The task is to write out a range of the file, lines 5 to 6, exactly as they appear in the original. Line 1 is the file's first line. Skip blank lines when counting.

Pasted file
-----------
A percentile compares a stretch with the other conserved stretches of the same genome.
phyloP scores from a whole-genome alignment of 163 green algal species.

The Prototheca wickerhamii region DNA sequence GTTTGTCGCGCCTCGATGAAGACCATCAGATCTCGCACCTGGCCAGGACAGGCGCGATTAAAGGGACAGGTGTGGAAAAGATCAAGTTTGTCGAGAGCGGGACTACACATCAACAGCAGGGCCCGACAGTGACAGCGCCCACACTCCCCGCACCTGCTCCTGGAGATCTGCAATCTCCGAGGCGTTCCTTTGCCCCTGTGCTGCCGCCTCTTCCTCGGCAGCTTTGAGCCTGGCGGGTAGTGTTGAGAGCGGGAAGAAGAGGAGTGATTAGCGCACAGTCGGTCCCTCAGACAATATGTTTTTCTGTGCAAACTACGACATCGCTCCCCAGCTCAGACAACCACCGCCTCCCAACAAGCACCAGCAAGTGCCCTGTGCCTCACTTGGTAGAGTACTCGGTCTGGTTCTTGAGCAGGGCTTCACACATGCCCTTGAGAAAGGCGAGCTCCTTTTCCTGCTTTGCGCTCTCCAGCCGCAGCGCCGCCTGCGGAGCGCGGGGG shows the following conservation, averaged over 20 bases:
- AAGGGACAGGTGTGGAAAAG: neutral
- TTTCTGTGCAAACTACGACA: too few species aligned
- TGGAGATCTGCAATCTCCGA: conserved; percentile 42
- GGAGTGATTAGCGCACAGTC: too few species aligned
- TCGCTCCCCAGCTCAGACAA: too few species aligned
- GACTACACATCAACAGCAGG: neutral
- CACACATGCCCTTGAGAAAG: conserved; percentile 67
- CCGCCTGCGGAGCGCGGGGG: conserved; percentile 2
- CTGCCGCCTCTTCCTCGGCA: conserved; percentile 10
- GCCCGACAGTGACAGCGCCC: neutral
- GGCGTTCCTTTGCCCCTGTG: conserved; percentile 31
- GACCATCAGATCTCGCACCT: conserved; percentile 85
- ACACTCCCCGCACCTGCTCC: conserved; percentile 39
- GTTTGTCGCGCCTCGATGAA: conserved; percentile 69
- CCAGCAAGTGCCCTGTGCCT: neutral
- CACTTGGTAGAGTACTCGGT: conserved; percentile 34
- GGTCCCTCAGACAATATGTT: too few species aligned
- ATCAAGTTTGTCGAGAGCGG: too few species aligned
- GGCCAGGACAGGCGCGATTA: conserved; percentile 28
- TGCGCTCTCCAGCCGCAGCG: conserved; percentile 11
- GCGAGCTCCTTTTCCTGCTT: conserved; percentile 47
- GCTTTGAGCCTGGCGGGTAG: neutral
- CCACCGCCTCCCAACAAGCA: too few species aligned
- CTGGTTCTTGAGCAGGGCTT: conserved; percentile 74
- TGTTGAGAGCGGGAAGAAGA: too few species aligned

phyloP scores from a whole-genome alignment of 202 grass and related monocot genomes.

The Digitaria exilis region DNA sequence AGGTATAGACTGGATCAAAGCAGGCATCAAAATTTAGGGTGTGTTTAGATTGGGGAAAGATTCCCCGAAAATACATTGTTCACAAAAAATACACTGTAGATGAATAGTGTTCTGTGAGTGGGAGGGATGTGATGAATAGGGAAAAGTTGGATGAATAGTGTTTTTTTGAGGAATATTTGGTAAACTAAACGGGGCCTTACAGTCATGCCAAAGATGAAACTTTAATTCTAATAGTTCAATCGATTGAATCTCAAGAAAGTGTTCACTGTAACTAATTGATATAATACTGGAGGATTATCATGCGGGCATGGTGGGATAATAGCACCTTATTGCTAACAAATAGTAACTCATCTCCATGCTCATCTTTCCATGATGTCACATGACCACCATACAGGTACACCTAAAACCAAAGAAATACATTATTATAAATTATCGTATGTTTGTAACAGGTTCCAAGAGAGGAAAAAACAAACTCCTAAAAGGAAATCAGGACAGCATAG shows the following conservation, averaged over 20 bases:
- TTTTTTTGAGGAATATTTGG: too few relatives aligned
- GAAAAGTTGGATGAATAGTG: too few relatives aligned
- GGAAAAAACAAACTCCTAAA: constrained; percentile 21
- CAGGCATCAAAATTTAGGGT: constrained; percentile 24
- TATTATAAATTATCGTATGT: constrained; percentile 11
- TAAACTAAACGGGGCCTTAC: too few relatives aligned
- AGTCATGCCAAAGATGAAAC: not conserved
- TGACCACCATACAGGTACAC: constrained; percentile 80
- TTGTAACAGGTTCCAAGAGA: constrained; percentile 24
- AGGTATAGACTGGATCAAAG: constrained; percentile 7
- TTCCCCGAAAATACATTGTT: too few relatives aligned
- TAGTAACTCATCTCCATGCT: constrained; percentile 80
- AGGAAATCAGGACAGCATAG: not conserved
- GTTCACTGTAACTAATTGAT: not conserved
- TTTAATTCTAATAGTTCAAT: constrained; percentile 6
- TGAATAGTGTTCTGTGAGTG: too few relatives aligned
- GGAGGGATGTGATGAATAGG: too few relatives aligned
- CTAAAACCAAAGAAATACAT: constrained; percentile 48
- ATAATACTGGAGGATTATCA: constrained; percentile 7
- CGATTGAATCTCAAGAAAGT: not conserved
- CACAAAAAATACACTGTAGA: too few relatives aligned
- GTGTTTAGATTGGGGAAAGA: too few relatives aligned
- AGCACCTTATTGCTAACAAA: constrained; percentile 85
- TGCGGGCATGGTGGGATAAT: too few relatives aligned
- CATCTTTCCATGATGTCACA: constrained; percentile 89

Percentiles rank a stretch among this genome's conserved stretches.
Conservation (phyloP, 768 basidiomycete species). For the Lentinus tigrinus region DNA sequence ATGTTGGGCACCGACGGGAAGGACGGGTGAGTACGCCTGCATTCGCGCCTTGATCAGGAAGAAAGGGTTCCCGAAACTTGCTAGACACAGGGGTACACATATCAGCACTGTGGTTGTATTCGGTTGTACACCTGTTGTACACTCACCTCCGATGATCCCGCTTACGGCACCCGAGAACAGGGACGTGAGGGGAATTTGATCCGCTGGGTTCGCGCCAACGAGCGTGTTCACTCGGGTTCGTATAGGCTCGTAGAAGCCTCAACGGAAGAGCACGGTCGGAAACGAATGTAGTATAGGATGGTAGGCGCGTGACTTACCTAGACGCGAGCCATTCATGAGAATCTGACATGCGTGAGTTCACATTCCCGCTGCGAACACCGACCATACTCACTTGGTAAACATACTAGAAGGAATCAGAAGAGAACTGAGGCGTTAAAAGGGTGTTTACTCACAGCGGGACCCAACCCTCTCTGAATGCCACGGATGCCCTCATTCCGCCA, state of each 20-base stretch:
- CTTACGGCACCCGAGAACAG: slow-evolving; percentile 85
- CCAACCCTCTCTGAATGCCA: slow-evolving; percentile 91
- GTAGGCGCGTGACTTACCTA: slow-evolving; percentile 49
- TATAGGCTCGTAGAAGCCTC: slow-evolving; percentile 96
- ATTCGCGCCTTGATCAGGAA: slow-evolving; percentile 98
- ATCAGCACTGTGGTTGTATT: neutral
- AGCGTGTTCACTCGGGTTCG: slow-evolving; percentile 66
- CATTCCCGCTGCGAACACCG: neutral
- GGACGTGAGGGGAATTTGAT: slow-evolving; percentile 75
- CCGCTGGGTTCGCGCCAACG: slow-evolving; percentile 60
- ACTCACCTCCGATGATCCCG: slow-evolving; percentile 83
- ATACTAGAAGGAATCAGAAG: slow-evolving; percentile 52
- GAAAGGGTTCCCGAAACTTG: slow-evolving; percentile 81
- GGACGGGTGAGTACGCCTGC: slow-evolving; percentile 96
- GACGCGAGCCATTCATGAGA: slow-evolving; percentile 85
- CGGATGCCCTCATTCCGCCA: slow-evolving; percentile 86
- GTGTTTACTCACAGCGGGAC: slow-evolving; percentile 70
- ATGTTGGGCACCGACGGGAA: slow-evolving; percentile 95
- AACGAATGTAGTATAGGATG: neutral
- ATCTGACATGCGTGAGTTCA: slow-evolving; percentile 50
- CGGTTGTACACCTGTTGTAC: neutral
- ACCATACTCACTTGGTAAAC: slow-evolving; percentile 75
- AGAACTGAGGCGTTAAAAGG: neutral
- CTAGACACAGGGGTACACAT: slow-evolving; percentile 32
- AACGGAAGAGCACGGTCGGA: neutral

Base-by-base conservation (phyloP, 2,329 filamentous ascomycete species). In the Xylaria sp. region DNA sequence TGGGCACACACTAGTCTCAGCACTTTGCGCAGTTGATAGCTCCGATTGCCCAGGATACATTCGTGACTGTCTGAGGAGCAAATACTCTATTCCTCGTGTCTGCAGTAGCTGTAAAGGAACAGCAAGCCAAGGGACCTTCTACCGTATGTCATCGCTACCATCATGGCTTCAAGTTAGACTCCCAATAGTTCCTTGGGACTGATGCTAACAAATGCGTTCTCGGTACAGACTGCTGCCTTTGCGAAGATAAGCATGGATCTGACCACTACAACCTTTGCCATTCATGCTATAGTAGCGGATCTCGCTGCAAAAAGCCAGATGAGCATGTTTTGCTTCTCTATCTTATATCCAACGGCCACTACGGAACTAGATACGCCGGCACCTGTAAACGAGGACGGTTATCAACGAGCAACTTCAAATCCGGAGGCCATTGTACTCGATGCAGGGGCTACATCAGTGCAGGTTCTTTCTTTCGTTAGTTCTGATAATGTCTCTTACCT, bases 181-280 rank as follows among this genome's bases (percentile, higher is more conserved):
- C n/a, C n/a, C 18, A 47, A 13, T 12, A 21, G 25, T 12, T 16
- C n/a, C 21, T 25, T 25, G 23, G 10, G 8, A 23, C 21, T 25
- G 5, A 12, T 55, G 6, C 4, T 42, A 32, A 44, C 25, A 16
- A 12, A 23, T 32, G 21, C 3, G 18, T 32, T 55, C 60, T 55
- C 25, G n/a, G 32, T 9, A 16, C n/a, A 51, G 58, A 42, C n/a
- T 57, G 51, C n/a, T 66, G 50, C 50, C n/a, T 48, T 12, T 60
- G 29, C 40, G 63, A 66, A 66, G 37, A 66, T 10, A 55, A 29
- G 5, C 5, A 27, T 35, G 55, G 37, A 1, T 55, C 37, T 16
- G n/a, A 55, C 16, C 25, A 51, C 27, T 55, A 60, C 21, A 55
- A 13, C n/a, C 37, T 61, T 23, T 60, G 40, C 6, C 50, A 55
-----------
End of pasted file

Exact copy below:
- TTTCTGTGCAAACTACGACA: too few species aligned
- TGGAGATCTGCAATCTCCGA: conserved; percentile 42